Close to the airport and the capital city of Iraklion is the labyrinth of Knossos, the seat of the Minoan Empire and where as mythology has it, Theseus slew the bull-headed Minotaur.
King Minos had waged war with the Athenians and was successful. He then demanded that, at nine-year intervals, seven Athenian boys and seven Athenian girls were to be sent to Crete to be devoured by the Minotaur, a half-man, half-bull monster that lived in the Labyrinth under the palace of Minos created by Daedalus. Theseus volunteered to slay the monster to stop this horror. He took the place of one of the youths and set off with a black sail, promising to his father, Aegeus, that if successful he would return with a white sail. Like the others, Theseus was stripped of his weapons when they sailed. On his arrival in Crete, Ariadne, King Minos’ daughter, fell in love with Theseus and, on the advice of Daedalus, gave him a ball of thread, so he could find his way out of the Labyrinth. That night, Ariadne escorted Theseus to the Labyrinth, and Theseus promised that if he returned from the Labyrinth he would take Ariadne with him. As soon as Theseus entered the Labyrinth, he tied one end of the ball of string to the door post and brandished his sword which he had kept hidden from the guards inside his tunic. Theseus followed Daedalus’ instructions given to Ariadne; go forwards, always down and never left or right. Theseus came to the heart of the Labyrinth and also upon the sleeping Minotaur. The beast awoke and a tremendous fight then occurred. Theseus overpowered the Minotaur with his strength and stabbed the beast in the throat with his sword. After decapitating the beast, Theseus used the string to escape the Labyrinth and managed to escape with all of the young Athenians and Ariadne as well as her younger sister Phaedra. Then he and the rest of the crew fell asleep on the beach. Athena woke Theseus and told him to leave early that morning. Athena told Theseus to leave Ariadne and Phaedra on the beach. Stricken with distress, Theseus forgot to put up the white sails instead of the black ones, so the king committed suicide, in some versions throwing himself off a cliff and into the sea, thus causing this body of water to be named the Aegean. Dionysus later saw Ariadne crying out for Theseus and took pity on her and married her.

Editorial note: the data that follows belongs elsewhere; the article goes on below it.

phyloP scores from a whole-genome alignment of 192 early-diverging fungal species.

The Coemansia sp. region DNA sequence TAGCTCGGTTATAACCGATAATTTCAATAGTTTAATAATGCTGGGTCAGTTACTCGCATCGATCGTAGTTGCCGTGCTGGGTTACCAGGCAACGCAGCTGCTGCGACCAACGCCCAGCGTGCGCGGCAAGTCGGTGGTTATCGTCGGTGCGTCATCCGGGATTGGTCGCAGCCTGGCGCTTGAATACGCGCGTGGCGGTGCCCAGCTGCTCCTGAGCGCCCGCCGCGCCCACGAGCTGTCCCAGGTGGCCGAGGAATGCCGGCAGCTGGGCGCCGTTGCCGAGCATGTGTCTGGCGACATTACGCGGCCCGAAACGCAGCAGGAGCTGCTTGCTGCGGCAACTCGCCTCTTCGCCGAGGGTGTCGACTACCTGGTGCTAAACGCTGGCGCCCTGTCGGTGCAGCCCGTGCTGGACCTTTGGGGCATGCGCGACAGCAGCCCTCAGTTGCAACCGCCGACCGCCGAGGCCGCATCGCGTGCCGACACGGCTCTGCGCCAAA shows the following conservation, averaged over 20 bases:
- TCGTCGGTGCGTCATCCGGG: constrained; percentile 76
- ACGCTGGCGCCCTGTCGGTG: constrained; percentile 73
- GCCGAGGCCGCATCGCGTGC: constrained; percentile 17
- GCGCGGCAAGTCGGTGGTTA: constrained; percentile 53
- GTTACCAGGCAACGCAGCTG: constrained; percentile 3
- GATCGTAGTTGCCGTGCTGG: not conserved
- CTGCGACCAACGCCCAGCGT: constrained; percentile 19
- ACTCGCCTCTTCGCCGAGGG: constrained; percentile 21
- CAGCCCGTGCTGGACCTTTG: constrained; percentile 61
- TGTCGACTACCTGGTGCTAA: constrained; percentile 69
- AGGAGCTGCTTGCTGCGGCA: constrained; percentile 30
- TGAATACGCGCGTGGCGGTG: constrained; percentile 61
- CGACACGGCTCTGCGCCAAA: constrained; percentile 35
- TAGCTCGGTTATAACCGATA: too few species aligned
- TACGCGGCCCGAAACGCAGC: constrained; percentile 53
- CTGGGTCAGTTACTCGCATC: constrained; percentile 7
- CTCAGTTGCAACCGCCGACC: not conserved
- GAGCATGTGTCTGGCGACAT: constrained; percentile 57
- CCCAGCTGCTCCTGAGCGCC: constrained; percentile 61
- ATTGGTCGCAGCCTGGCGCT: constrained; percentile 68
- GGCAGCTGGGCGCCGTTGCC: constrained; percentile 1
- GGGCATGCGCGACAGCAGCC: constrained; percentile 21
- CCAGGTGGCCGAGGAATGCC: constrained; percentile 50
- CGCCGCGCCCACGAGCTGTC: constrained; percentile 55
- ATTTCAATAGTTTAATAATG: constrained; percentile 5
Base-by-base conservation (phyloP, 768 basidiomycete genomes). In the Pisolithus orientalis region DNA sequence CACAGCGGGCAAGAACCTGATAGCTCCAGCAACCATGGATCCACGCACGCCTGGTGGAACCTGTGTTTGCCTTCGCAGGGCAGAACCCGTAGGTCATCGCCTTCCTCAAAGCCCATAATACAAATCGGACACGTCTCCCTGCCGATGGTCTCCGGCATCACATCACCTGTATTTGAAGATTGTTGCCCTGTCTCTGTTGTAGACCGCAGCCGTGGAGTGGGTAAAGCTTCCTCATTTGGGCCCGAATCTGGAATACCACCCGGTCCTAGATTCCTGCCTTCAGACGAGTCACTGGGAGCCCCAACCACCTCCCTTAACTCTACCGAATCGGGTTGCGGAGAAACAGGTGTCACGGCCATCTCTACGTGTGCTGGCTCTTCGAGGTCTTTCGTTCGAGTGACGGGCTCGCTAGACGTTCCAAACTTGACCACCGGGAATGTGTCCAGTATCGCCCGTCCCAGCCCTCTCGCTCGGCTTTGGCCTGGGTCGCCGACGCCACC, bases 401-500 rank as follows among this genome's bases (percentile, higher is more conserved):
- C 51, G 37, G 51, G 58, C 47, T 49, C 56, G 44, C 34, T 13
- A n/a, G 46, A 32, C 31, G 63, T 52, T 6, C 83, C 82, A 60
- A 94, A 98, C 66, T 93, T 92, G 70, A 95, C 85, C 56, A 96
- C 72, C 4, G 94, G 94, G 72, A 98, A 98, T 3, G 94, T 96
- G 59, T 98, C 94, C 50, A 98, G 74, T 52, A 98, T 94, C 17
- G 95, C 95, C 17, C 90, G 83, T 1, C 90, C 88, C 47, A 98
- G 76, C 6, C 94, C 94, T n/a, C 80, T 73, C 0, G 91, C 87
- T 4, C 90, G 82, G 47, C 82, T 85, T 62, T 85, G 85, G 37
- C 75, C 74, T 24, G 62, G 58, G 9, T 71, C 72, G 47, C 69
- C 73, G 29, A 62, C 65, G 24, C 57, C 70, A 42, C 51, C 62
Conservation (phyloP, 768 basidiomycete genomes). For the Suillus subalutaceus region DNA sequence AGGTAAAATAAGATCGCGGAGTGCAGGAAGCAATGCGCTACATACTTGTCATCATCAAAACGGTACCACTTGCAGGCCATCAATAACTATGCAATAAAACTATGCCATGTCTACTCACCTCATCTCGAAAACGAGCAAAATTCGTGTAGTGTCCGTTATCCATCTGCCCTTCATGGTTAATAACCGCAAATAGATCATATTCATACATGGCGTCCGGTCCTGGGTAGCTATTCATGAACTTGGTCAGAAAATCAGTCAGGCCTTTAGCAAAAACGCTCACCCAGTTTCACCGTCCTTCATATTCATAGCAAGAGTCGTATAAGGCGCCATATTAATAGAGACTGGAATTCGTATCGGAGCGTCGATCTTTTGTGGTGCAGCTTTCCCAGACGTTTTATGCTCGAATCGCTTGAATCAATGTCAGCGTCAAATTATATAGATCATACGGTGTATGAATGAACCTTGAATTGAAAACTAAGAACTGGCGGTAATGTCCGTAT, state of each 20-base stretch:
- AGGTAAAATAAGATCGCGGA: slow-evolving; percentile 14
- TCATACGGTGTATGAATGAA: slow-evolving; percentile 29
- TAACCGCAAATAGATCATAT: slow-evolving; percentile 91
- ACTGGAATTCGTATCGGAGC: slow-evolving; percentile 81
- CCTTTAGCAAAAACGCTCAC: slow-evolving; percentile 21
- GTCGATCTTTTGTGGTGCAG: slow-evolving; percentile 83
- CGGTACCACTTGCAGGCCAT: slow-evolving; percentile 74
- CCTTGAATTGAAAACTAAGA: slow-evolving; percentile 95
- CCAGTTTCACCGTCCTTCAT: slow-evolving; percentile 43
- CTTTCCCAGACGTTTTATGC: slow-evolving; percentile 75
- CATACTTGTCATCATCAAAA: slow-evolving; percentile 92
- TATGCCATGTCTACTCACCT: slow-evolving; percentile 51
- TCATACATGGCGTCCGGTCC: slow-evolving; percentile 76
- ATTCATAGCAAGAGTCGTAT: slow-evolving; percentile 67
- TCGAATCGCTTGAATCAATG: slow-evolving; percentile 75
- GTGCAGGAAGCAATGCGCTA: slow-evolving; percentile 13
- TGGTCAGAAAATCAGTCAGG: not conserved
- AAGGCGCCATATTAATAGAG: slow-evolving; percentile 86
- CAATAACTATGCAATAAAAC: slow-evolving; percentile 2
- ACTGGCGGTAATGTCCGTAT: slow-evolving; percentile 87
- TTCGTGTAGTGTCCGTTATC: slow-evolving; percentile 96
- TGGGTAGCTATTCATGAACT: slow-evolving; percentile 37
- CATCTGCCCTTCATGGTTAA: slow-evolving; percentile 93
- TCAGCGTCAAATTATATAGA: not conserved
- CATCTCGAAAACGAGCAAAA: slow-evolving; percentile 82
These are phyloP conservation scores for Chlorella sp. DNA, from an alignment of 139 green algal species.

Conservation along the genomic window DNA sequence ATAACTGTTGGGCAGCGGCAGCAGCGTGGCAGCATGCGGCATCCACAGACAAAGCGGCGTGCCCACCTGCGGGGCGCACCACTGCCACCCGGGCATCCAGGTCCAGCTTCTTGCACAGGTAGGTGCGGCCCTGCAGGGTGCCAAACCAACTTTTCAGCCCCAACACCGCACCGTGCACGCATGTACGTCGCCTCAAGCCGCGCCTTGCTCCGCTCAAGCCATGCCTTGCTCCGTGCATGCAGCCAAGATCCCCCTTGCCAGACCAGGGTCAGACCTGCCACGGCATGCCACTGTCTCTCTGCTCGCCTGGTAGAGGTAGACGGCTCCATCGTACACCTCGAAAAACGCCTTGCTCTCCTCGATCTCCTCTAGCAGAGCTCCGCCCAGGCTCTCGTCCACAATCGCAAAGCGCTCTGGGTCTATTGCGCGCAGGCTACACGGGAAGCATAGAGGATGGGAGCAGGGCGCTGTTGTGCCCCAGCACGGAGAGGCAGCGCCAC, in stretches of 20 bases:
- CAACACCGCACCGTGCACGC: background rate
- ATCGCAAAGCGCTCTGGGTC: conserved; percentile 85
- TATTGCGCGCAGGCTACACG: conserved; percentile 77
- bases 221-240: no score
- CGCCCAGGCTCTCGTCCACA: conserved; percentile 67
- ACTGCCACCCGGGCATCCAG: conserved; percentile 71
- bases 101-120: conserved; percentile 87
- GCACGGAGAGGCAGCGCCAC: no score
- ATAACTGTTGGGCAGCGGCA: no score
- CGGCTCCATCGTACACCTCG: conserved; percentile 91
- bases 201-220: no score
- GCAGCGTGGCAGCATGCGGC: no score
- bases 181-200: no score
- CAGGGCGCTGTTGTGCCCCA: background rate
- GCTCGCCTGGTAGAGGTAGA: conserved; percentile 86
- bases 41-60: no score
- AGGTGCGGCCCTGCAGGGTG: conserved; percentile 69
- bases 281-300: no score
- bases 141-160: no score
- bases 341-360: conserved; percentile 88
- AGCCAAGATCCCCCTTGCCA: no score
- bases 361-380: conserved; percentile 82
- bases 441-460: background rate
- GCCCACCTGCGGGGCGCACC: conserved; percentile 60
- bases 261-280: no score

Heraklion International Airport, “Nikos Kazantzakis” (IATA: HER, ICAO: LGIR) is the primary airport on the island of Crete, Greece, and the country’s second busiest airport after Athens International Airport. It is located about 5 km east of the main city center of Heraklion, near the municipality of Nea Alikarnassos. The airport is named after Heraklion native Nikos Kazantzakis, a Greek writer and philosopher. (source wikipedia)
|Flight Information||LGAV – LGIR (IFR)|
|Cruising altitude||FL110, 11000ft. 3352.8m|
|Date & Time||July 6, 2015 08:50 Zulu|
|Waypoints & Distance||
LGAV SPA KEA SOREV MIL LGIR
(169nm, 313km )
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